Within the category of vintage Rolexes, there exists an especially exalted subset of watches that routinely fetch over US$150,000, with specific pieces going under the hammer for over US$1 million at auctions. These are the “Paul Newman” Daytonas; the eponymous Newman was an American actor who first shot into fame in Hollywood in the late 1950s, later becoming a champion IndyCar driver, as well as an entrepreneur and philanthropist.
Source: Wall Street Journal
Newman’s very own Cosmograph Daytona, which has never been offered publicly, has surfaced recently for the first time, and will be auctioned off in October. This specific timepiece is being offered for sale by James Cox, who was gifted the watch by Newman himself (Cox dated Newman’s eldest daughter Nell for a period), and will be offered at Phillips’s inaugural auction in New York, with estimates for its hammer price expected to exceed US$1 million. According to the Wall Street Journal, a significant portion of the proceeds will go towards the Nell Newman Foundation.
Source: Wall Street Journal
How did the Paul Newman become connected to the Cosmograph Daytona, which was first launched in 1963? Details are murky, but for the record the two have never been officially associated. Rather, like many other vintage watches, the “Paul Newman” Daytona started out a nickname (which originated from Italian collectors in this case) that saw widespread use and eventually became part of the watch collecting vernacular. What we know, though, is that Newman owned several Rolex watches, including a Cosmograph Daytona with an “exotic” dial that would come to define what a “Paul Newman” Daytona is.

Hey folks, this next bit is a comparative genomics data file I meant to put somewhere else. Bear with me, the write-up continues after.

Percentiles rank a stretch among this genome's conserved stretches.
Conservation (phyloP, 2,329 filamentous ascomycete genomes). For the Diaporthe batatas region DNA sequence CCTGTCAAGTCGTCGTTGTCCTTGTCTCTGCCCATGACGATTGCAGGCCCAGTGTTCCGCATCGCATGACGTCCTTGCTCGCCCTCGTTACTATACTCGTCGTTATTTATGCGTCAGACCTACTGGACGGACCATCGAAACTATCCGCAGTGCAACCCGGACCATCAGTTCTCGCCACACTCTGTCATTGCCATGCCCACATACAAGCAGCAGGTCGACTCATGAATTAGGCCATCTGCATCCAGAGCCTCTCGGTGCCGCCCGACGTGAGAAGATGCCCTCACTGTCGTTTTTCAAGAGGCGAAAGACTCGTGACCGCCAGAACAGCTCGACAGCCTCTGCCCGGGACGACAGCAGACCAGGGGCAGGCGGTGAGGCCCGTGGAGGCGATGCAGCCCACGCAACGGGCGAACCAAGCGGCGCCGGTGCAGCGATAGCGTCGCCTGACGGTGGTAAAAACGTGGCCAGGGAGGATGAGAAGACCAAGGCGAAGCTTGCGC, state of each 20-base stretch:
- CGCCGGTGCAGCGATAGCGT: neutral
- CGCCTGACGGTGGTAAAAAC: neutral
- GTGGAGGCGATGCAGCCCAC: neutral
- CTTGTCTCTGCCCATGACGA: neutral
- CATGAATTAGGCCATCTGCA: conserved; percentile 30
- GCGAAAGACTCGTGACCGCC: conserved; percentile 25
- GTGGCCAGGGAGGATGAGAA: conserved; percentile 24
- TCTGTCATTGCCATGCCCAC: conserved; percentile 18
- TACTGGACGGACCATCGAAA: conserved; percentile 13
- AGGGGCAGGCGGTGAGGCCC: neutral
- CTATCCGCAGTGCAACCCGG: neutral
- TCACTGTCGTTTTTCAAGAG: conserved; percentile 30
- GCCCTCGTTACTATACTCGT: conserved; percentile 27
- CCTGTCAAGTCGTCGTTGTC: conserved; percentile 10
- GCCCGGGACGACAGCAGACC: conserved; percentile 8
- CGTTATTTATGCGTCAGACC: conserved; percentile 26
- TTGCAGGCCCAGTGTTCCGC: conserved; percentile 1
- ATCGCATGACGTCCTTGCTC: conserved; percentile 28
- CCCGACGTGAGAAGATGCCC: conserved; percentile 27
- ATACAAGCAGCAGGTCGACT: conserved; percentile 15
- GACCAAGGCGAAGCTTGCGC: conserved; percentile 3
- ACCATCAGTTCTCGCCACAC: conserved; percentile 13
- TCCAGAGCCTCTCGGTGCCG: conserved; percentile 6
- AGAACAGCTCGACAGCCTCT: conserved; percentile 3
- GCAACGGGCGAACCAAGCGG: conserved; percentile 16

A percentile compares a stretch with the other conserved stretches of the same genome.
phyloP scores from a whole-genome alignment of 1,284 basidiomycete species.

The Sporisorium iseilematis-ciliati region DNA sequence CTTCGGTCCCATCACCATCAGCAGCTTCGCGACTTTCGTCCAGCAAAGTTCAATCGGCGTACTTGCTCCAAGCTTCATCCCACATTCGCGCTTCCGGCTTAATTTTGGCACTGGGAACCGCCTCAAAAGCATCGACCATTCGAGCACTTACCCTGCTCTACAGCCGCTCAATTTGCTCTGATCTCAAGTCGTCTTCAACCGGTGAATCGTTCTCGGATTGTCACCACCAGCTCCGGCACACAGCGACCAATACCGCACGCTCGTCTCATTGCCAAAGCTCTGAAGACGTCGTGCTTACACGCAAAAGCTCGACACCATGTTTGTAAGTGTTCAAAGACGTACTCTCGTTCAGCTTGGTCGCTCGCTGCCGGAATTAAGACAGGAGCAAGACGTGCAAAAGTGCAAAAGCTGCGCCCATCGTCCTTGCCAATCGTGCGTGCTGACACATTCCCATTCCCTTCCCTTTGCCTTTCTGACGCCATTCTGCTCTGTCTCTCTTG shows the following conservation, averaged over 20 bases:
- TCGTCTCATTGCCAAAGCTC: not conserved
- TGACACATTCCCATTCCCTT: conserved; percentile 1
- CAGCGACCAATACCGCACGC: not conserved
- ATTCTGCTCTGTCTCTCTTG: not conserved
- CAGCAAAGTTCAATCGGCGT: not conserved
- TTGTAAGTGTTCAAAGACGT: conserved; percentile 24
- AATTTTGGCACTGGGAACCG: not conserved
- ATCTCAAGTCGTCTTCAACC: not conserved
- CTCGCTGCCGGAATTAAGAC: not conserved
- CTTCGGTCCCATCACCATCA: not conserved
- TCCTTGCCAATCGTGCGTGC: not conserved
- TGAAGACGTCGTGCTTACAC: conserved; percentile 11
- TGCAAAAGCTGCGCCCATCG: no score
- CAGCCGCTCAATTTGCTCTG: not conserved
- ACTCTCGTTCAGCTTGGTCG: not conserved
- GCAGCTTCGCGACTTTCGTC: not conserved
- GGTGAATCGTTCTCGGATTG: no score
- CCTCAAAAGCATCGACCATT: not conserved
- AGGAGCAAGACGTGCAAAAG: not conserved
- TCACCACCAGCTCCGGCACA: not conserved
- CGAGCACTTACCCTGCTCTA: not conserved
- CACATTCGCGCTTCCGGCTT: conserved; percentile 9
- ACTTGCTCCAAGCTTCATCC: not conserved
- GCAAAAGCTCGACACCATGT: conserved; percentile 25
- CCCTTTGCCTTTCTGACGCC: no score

The subject of exotic dials requires a little exposition. Before Rolex became the fully vertically-integrated manufacture that it is today, the brand depended on external suppliers for parts that weren’t made in-house. This included dials, which were produced in different variations, yet offered on the same model and reference – a practice that seems quaint today.
The “exotic” dial that defines a “Paul Newman” Daytona can be seen in the Ref. 6239 shown above. This is neither the rarest nor most expensive “Paul Newman” Daytona today, but arguably the quintessential one, since Newman wore (and was photographed with) an exact same one. There’re several defining traits that identify the exotic dial. The most obvious one is the Art Deco typeface used on its sub-dials, which contrasts sharply with the font used on the bezel. Note the little squares at the ends of specific indexes in these sub-dials as well. Other minutiae include the red “Daytona” text above the 12-hour totalizer, and a little step on the inner edge of each sub-dial.
Ref. 6239 is differentiated from other “Paul Newman” Daytonas thanks to a few details, including its pump pushers, which predate the screw-down pushers that later Daytonas will have, as well as its steel bezel, which were replaced with acrylic ones in some later references. There’s also the Valjoux 722 movement powering this watch – a handwound calibre beating at 18,000vph with a going time of 48 hours, later to be replaced by the higher beat Valjoux 727.
The “exotic” dial was actually an unpopular option among first-hand buyers, and would probably have been relegated to a mere blip within Rolex’s production history had Paul Newman not come along. The uptick in the watch’s popularity appears serendipitous, and the reason for this will probably never be conclusively proven. The bottom line is this: the “exotic” dial is a rare and quirky alternative to an otherwise overtly sporty timepiece, and well worth some consideration by any serious collector. Following the re-emergence of the Paul Newman Daytona, interest in this category of chronographs will only grow keener.
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